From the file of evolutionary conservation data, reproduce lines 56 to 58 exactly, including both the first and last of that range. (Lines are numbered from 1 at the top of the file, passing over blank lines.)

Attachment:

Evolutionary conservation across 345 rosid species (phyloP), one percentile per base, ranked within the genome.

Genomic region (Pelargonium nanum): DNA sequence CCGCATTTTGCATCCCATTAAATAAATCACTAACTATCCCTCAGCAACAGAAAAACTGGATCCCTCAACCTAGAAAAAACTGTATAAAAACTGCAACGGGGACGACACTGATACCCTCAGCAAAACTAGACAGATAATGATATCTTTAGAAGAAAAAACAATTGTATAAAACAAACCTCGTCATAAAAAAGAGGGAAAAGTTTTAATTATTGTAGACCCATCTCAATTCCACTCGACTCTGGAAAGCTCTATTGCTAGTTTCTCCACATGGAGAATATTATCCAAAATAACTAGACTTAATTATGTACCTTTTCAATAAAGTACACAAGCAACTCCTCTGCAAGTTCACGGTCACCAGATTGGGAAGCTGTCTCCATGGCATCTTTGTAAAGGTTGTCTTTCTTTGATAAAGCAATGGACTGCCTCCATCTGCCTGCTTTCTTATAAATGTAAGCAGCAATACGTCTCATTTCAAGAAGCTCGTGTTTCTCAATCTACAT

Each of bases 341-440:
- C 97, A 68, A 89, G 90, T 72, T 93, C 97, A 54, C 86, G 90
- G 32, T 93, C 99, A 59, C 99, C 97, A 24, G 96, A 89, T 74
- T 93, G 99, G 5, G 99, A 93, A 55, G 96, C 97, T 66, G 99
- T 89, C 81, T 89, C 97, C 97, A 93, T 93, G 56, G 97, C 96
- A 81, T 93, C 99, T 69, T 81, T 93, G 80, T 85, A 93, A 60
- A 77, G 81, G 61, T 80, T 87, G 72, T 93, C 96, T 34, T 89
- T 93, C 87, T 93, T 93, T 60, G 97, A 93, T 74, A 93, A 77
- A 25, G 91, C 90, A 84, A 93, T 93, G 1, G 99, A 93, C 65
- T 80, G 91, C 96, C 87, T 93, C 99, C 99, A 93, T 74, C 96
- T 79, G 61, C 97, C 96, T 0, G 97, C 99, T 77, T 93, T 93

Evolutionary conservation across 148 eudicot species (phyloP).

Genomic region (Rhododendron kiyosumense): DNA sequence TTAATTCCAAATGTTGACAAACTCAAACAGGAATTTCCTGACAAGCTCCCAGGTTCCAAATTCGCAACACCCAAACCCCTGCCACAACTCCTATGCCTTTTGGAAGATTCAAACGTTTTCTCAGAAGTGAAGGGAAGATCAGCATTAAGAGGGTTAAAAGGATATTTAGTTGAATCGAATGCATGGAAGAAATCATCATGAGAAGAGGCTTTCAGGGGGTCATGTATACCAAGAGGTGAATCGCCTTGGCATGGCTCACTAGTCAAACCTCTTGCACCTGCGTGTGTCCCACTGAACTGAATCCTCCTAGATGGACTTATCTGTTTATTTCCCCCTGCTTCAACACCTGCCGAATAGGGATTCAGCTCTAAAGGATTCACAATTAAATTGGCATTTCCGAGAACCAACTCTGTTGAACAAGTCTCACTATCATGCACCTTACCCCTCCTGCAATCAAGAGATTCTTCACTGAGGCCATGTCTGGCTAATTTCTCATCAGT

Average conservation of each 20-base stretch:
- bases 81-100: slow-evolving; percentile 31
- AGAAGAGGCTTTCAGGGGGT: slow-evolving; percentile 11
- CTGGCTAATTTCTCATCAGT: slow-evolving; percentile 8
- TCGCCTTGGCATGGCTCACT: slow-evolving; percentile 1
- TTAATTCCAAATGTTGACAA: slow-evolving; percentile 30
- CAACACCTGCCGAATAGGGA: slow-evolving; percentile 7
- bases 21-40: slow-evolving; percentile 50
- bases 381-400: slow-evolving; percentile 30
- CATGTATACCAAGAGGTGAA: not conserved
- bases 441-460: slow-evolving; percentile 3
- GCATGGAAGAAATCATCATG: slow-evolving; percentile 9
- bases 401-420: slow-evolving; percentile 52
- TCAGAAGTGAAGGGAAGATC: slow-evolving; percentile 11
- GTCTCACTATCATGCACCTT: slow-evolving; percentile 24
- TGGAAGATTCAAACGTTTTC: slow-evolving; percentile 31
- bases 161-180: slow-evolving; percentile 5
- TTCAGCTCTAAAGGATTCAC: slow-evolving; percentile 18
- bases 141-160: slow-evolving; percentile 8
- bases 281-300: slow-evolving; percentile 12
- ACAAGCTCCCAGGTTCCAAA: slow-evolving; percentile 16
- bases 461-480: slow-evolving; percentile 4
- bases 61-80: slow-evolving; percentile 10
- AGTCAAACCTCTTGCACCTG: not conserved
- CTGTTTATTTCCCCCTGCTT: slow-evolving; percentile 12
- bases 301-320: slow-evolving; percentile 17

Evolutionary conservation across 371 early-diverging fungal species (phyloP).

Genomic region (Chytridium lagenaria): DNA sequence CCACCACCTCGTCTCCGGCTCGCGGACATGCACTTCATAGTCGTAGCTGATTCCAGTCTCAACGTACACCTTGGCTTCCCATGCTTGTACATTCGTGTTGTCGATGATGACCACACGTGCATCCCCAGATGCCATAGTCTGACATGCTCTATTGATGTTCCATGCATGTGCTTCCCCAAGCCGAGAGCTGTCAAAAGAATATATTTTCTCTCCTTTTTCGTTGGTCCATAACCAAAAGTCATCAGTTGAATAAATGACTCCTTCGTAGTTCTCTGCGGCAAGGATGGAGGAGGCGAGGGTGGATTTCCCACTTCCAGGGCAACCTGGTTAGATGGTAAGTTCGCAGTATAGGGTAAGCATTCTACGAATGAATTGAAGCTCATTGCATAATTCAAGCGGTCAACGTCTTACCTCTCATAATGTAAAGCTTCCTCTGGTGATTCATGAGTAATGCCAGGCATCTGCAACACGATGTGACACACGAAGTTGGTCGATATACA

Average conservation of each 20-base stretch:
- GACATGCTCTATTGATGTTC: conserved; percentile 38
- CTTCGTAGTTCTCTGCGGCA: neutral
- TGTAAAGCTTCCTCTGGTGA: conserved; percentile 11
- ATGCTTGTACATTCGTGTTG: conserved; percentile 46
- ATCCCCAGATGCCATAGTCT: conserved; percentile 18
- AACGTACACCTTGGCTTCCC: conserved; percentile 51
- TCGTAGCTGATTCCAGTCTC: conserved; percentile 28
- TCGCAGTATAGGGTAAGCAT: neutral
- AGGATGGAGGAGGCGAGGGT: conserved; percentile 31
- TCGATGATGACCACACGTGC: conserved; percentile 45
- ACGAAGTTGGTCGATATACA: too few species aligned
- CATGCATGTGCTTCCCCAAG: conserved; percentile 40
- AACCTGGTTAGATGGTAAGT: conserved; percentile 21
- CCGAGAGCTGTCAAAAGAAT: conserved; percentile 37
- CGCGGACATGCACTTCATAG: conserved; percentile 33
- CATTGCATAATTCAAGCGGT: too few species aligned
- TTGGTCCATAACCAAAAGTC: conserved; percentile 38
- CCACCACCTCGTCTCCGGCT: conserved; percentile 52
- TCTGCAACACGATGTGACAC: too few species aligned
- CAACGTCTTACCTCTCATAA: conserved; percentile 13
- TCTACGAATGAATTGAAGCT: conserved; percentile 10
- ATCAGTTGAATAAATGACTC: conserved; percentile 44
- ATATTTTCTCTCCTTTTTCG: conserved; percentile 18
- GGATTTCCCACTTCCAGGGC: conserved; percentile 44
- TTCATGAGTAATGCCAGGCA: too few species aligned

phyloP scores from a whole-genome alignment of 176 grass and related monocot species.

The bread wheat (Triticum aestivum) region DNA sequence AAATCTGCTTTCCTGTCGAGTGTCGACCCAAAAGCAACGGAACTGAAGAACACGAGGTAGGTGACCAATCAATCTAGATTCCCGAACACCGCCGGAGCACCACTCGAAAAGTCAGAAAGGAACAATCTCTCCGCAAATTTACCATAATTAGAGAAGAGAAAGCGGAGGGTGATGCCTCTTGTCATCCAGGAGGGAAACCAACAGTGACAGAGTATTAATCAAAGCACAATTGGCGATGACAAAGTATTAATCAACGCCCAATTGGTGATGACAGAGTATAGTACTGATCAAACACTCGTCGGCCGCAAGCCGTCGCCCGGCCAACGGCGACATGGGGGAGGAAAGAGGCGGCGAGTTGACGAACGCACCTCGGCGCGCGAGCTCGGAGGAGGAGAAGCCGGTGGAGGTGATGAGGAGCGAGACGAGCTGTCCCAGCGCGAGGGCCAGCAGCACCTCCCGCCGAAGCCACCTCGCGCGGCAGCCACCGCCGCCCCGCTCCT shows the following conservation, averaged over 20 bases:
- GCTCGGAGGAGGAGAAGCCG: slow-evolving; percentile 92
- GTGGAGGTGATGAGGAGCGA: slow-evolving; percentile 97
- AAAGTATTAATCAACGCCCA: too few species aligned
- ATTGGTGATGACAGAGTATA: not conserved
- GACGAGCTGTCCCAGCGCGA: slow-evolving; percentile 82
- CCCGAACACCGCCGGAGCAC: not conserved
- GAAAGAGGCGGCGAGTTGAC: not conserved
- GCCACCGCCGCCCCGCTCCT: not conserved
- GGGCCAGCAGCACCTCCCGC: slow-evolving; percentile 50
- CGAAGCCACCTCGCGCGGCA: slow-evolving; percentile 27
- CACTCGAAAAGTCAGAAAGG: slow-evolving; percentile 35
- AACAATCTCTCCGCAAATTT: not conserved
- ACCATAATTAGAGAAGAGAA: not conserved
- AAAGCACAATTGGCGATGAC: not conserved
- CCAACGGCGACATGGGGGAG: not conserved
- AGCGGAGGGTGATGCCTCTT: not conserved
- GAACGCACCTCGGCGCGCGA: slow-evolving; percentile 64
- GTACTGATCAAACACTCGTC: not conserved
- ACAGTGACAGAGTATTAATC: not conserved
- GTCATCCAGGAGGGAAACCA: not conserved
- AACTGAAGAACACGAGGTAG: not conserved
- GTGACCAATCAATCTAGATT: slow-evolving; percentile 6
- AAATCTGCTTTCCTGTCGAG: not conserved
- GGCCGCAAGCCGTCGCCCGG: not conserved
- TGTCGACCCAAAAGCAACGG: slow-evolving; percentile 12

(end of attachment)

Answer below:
- CATGCATGTGCTTCCCCAAG: conserved; percentile 40
- AACCTGGTTAGATGGTAAGT: conserved; percentile 21
- CCGAGAGCTGTCAAAAGAAT: conserved; percentile 37